How old is that Corsair 650 watt PSU? Heavy use for gaming, video editing, or mining?

It could simply be nearing its designed EOL (End of Life) and after 5 minute or so some component heats up enough to just "quit".

Do you have a multi-meter and know how to use it? Or have a family member or friend who does?

https://www.lifewire.com/how-to-manually-test-a-power-supply-with-a-multimeter-2626158

Not a full test as the PSU is not under full load. However, any voltages out of tolerance make the PSU suspect.

And the tests you ran may have been "stress" from the perspective of the component(s) being tested.

Not necessarily the PSU itself.....
 
Reactions: TTAOFJ

Ralston18

Titan
Moderator
Look in Reliability History and Event Viewer for error codes, warnings, and informational events.

If you see numerous and varying errors that, to me anyway, make the PSU a primary suspect. Power problems are tricky.

Use Task Manager and Resource Monitor to observe system performance. (Use both but only one at a time.)

Boot up, open the applicable window, and watch what, if anything, changes leading up to that 5 minute mark where the power loss occurs.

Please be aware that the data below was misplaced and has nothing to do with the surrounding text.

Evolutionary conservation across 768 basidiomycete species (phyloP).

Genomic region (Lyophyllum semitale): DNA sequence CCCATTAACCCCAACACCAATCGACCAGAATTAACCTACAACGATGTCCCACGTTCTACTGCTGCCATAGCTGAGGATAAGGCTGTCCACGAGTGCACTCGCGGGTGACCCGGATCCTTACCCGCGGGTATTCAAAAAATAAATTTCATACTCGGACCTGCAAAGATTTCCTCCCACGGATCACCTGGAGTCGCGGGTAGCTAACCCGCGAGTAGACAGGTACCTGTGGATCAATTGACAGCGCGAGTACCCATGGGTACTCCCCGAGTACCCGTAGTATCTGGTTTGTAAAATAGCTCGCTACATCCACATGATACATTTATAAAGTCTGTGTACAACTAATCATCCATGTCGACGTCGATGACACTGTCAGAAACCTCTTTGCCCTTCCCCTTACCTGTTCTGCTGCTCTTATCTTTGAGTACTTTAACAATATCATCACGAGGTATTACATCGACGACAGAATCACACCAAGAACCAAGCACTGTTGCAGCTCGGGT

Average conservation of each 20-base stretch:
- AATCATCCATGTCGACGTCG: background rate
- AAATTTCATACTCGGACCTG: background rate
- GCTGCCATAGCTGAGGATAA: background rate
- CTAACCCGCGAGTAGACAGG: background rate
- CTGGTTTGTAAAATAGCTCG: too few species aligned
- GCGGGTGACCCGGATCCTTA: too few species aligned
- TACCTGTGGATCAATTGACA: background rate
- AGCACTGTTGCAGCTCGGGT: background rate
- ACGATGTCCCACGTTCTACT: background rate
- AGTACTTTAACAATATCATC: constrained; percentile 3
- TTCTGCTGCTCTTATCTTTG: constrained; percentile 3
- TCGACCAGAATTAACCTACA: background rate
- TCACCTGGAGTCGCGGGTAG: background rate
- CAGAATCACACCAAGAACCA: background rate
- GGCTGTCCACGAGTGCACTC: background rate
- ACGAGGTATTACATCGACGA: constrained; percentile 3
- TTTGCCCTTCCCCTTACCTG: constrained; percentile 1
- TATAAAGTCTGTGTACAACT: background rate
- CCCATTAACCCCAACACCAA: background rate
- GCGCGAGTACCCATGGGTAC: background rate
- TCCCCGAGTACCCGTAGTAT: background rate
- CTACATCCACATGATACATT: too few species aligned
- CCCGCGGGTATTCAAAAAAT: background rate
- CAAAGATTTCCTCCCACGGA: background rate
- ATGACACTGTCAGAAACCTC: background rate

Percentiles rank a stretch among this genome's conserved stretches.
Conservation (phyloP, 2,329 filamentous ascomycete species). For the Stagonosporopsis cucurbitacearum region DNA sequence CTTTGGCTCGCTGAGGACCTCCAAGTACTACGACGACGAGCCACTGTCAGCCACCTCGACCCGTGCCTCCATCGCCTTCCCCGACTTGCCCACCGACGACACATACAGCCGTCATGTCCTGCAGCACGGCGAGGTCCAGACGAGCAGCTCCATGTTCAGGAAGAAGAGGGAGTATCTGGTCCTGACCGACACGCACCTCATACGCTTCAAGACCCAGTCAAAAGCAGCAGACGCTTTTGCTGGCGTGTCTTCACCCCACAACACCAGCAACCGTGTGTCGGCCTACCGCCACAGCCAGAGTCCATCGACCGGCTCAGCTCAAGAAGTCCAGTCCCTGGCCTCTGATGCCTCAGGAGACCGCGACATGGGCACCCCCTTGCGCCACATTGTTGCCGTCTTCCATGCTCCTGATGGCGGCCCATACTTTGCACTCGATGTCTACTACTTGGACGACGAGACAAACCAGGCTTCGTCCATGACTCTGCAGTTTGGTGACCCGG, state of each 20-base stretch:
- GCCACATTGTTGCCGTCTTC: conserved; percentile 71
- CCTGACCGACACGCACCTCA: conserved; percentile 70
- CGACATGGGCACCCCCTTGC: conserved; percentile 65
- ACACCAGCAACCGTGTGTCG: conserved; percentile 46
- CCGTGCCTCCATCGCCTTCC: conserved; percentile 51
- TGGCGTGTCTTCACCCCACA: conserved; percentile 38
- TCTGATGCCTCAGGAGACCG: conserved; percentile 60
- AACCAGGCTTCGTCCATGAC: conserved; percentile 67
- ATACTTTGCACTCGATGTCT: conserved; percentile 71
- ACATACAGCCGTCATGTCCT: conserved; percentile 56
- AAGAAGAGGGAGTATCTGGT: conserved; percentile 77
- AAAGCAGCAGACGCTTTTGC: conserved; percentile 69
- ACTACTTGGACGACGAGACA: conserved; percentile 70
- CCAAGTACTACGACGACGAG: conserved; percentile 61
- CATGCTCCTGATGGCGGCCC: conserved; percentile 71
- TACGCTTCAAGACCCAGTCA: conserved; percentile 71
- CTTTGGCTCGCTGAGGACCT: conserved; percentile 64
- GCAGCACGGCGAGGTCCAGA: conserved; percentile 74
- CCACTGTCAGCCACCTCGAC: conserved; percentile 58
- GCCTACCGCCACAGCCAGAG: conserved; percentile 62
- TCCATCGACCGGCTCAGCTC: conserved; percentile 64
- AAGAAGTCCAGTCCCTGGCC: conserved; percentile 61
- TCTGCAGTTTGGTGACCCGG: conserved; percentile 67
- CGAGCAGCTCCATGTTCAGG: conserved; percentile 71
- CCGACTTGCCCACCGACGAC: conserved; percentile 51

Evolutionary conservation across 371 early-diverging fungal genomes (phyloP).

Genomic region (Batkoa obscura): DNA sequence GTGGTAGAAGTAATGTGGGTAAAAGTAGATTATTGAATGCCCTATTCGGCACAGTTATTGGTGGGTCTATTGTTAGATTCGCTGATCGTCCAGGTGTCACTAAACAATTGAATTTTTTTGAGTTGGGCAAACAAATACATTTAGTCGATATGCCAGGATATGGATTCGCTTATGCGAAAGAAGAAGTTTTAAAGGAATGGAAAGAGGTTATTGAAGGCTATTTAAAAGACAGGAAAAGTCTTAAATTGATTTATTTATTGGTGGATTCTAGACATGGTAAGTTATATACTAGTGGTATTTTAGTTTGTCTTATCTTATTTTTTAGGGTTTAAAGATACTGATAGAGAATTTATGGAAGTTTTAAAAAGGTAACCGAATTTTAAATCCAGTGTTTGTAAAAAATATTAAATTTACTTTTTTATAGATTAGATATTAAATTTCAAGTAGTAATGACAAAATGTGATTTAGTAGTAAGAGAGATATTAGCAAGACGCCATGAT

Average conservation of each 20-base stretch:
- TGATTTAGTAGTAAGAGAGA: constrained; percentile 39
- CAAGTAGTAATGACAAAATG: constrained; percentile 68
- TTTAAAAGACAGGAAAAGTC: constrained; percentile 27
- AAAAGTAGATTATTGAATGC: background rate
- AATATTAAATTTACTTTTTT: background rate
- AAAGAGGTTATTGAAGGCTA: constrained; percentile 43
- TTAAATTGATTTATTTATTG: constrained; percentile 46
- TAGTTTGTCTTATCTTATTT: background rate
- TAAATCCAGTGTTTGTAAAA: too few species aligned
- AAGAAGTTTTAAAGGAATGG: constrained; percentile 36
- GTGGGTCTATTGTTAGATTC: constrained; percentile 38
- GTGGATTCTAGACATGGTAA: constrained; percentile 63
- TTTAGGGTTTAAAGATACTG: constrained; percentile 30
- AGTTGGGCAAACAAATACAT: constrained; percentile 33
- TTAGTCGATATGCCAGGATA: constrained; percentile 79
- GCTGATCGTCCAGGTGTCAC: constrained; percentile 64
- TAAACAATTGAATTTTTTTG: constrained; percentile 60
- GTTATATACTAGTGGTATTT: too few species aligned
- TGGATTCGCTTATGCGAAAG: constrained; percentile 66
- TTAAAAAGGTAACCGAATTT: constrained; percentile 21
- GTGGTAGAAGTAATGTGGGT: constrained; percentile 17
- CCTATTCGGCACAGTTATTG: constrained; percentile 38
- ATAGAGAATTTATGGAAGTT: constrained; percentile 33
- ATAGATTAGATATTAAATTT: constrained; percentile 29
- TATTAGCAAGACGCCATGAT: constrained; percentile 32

Look in Task Scheduler for some app or utility being launched close to or at the 5 minute mark.

How old is that Corsair 650 watt PSU? Heavy use for gaming, video editing, or mining?

It could simply be nearing its designed EOL (End of Life) and after 5 minute or so some component heats up enough to just "quit".

Do you have a multi-meter and know how to use it? Or have a family member or friend who does?

https://www.lifewire.com/how-to-manually-test-a-power-supply-with-a-multimeter-2626158

Not a full test as the PSU is not under full load. However, any voltages out of tolerance make the PSU suspect.

And the tests you ran may have been "stress" from the perspective of the component(s) being tested.

Not necessarily the PSU itself.....
 
Reactions: TTAOFJ

TTAOFJ

Commendable
Mar 16, 2019
7
0
1,510
0
Just tested the PSU with a multimeter and everything is well in check.
These are the numbers:

+12V - shows 12.00V
+5V - shows 5.01V
+3.3V - shows 3.30V

Numbers are actually bang on, but as you said, without any load, those figures are not that relevant.

PSU is only 1 year and 10 months old... I also have a 7 year warranty on it so it shouldn't be anywhere near its EOL.